Unix & Linux Stack Exchange is a question and answer site for users of Linux, FreeBSD and other Un*x-like operating systems. Join them; it only takes a minute:

Sign up
Here's how it works:
  1. Anybody can ask a question
  2. Anybody can answer
  3. The best answers are voted up and rise to the top

I enjoy learning how to modify files with awk, sed, and bash. However, I know it could cause issues down the road and I would like to be prepared with a log inside the file. I was thinking about how I could create a log in the footer after I modify an .html file but I am unsure how or what the process is called. I would like to be able to do as follows:

line break after the very last line of code
comment tag <!--
each item modifed on a line
end comment tag -->


<div class="example">This is before script</div>

<!--<div class="example">This is after script</div>-->

Change date 2012-12-20 13:13
Commented out example
share|improve this question
You need to be more specific about what exactly you are trying to do. If you just want revision control there are many existing tools that already exist for that, although some initial learning curve overhead might be required. – jw013 Dec 20 '12 at 19:04
@jw013 added example – Darth_Vader Dec 20 '12 at 19:20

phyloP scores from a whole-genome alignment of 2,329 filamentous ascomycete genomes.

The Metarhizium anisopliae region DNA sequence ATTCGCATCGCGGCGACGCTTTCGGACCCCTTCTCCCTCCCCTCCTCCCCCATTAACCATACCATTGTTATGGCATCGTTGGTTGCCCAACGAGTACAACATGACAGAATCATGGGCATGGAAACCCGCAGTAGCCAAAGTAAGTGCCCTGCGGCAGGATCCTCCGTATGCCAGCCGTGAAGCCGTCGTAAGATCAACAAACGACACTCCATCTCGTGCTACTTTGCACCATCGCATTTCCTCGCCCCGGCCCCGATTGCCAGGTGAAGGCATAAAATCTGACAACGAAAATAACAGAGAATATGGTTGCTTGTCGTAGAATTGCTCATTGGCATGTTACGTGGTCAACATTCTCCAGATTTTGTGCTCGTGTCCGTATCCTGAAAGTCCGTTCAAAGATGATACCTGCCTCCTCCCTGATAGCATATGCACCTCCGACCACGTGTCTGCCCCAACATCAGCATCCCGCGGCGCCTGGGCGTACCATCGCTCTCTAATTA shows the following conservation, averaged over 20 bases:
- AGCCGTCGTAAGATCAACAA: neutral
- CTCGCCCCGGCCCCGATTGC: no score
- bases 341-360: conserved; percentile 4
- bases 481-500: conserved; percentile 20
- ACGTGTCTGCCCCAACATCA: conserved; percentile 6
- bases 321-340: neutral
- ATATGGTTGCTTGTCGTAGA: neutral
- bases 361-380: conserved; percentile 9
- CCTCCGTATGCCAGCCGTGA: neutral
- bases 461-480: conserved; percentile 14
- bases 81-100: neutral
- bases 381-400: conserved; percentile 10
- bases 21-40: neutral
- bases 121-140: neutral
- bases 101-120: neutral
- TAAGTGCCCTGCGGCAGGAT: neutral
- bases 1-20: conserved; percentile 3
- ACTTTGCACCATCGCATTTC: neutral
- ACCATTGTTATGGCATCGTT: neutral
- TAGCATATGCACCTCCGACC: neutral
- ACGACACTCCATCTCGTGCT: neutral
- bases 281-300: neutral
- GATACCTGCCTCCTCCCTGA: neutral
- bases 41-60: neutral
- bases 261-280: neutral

As @ChrisDown has said, just go with a version control system. No need to reinvent existing, sophisticated wheels crudely (it takes a lot of time to implement an efficient and robust VCS). – jw013 Dec 20 '12 at 19:23
I didn't realize I needed a VCS to detect the last line. I think LOG may be a bad choice to use in this case but I am unsure on how to identify what I am trying to do. If I can figure out how to detect the last line and skip a line I can achieve what I want. – Darth_Vader Dec 20 '12 at 19:25
up vote 4 down vote accepted

It sounds like you're looking for a very crude form of revision control. You'd do better to look into using a VCS like git.

Once you've got git installed, it's fairly simple to do what you want:

git init # Initialise the new repository

# ... change some files ...

git add file1 file2                # Add files to context
git commit -m 'Changed something'  # Commit (think "restore point")

You can then see previous commits with git log and git show as appropriate.

share|improve this answer

Your Answer


By posting your answer, you agree to the privacy policy and terms of service.

Not the answer you're looking for? Browse other questions tagged or ask your own question.